By David Anson, Head of English Photos by Andy Cheese, Teacher of Art
Last weekend, Greg Clarke and I ran a weekend activity for boarders making decorative Christmas crackers. Students have been participating in lots of Christmas craft activities at school recently – Greg worked with the same group of students pictured here before long leave to make decorative boxes for Christmas presents – and in many of the activities, students have been working to support the Winter Wonderland event that Katie McBride has planned for the last week of term. Last weekend, we made lino cuts with various Christmas designs and every member of the group printed a sheet of wrapping paper, with some making Christmas cards as well.
On Sunday, we had a belated Halloween party on Steephurst. With lots of volunteers from different year groups, we started setting up at 2pm. Block 4 and 6.1 made a delicious pumpkin soup, while volunteers from all year groups decorated the courtyard with balloons, garlands and stickers. COVID related restrictions meant there were staggered times for students to come and enjoy the festivities. We made a photo booth and poster and there was popcorn, hot dogs, soup, hot chocolate, make-up and temporary tattoos to keep everyone entertained. Despite the restrictions, it was really nice to dress up collectively and share a carefree evening together.
Quoting the German General Moltke rather than John Badley in a ‘beginning of the new school year’ blog might seem unusual, but given the exhaustive planning that has gone into re-opening the Bedales schools this week, an acknowledgement of the importance of planning and strategy seems appropriate. ‘No plan of operations extends with certainty beyond the first encounter with the enemy’s main strength’ is often represented in snappier form as ‘no plan survives contact with the enemy’. Having stepped unbidden into the role of senior mask monitor I share Moltke’s view. Day 1 of this much anticipated and much heralded term demonstrated the clash between plans and reality. Badley’s ‘work of each for weal of all’ has been prominently presented at all our beginning of term gatherings to underline how individual actions and decisions can have community wide resonance and consequence. With studied patience I say to an unmasked student squeezing their way through a crowded door, ‘Where’s your mask?’. To which they reply, ‘I don’t have one. I thought the school were supplying them’. Or rather, ‘Work of you for weal of me.’ I reach for my handy stash of disposable medical face masks and hope it might last beyond the end of the lesson.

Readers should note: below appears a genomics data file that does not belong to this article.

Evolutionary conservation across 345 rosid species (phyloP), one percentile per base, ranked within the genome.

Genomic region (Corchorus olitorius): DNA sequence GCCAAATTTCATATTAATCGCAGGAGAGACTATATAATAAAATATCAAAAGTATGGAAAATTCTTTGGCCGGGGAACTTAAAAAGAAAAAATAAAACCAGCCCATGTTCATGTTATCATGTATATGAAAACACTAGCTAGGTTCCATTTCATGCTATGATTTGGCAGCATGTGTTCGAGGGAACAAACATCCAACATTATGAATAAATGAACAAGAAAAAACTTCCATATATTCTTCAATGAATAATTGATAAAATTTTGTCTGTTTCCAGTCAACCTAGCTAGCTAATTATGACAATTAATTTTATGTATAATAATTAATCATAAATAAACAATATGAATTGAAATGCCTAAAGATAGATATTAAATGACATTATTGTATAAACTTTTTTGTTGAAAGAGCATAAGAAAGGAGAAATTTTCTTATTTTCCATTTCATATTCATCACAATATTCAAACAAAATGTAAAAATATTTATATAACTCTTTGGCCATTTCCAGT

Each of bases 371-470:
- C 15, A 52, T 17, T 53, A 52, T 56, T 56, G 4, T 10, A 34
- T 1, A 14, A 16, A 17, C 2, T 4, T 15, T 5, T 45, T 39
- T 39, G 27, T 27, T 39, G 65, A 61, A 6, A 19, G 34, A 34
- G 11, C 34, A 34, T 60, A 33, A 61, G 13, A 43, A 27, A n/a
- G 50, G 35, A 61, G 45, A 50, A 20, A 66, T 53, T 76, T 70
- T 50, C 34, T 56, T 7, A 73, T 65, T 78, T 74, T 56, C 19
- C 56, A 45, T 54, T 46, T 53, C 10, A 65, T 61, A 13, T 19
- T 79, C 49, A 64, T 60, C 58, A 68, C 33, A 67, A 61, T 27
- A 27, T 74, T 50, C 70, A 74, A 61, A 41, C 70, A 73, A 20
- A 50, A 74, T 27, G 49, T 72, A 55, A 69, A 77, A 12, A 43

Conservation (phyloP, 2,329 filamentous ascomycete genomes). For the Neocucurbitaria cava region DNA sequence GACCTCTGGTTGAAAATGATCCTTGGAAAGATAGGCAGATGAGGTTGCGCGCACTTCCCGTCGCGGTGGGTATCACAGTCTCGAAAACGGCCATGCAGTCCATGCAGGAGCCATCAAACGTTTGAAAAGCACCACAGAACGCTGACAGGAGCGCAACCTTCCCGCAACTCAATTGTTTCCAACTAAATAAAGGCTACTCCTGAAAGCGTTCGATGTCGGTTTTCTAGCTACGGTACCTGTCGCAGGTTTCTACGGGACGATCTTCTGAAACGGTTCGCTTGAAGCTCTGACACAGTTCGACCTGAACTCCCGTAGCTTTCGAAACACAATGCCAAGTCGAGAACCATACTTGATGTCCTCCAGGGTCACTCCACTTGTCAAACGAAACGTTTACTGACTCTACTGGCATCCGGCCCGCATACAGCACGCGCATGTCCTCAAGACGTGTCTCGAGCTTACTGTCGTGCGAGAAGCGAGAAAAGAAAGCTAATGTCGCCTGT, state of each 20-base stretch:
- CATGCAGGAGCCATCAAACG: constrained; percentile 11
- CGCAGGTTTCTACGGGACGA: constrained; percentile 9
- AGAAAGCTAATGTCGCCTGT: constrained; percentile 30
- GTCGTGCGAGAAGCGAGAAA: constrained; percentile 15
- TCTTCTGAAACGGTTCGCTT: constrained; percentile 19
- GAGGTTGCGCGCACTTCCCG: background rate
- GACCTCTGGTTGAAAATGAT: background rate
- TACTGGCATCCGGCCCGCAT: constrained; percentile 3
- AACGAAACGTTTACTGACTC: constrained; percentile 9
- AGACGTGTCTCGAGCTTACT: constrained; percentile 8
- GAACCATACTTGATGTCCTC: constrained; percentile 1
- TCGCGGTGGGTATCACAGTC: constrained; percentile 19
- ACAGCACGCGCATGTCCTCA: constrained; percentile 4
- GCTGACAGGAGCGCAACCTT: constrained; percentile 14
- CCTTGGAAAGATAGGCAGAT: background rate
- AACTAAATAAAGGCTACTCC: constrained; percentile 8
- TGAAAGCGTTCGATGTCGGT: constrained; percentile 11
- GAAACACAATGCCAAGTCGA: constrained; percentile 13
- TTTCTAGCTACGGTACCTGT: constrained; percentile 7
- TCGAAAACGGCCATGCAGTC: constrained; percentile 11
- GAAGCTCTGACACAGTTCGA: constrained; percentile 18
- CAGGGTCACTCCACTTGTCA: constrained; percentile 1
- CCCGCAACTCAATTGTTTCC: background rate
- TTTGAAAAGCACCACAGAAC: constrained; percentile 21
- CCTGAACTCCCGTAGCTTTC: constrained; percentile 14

The essence of the Bedales School rules are enshrined on a board in the corridor around the Quad that all Bedalians shuffle past on their way into the dining room. Badley’s stricture that whatever causes ‘Needless exposure of oneself or others to danger or infection’ has suddenly received extra historic resonance. Those rules pre-date 1942 and the development of penicillin by 40 years. Infection in 1893 could mean death, and the 1918 Spanish ‘Flu pandemic would not have left the Bedales community unscathed. There isn’t any direct reference to Bedales’ students losing their lives due to Spanish ‘Flu, but the fear of the spread of infection, as all seasonal winter ‘flu epidemics can spread, would have been very profound. ‘Coughs and sneezes spread diseases’ would have been as relevant and true then as it is now. So everyone in the Bedales School community: students, teaching staff and support staff across all three schools, some 1,300 souls all in all, have to safeguard and protect each other, from the immune to the vulnerable (who won’t necessarily know who they are).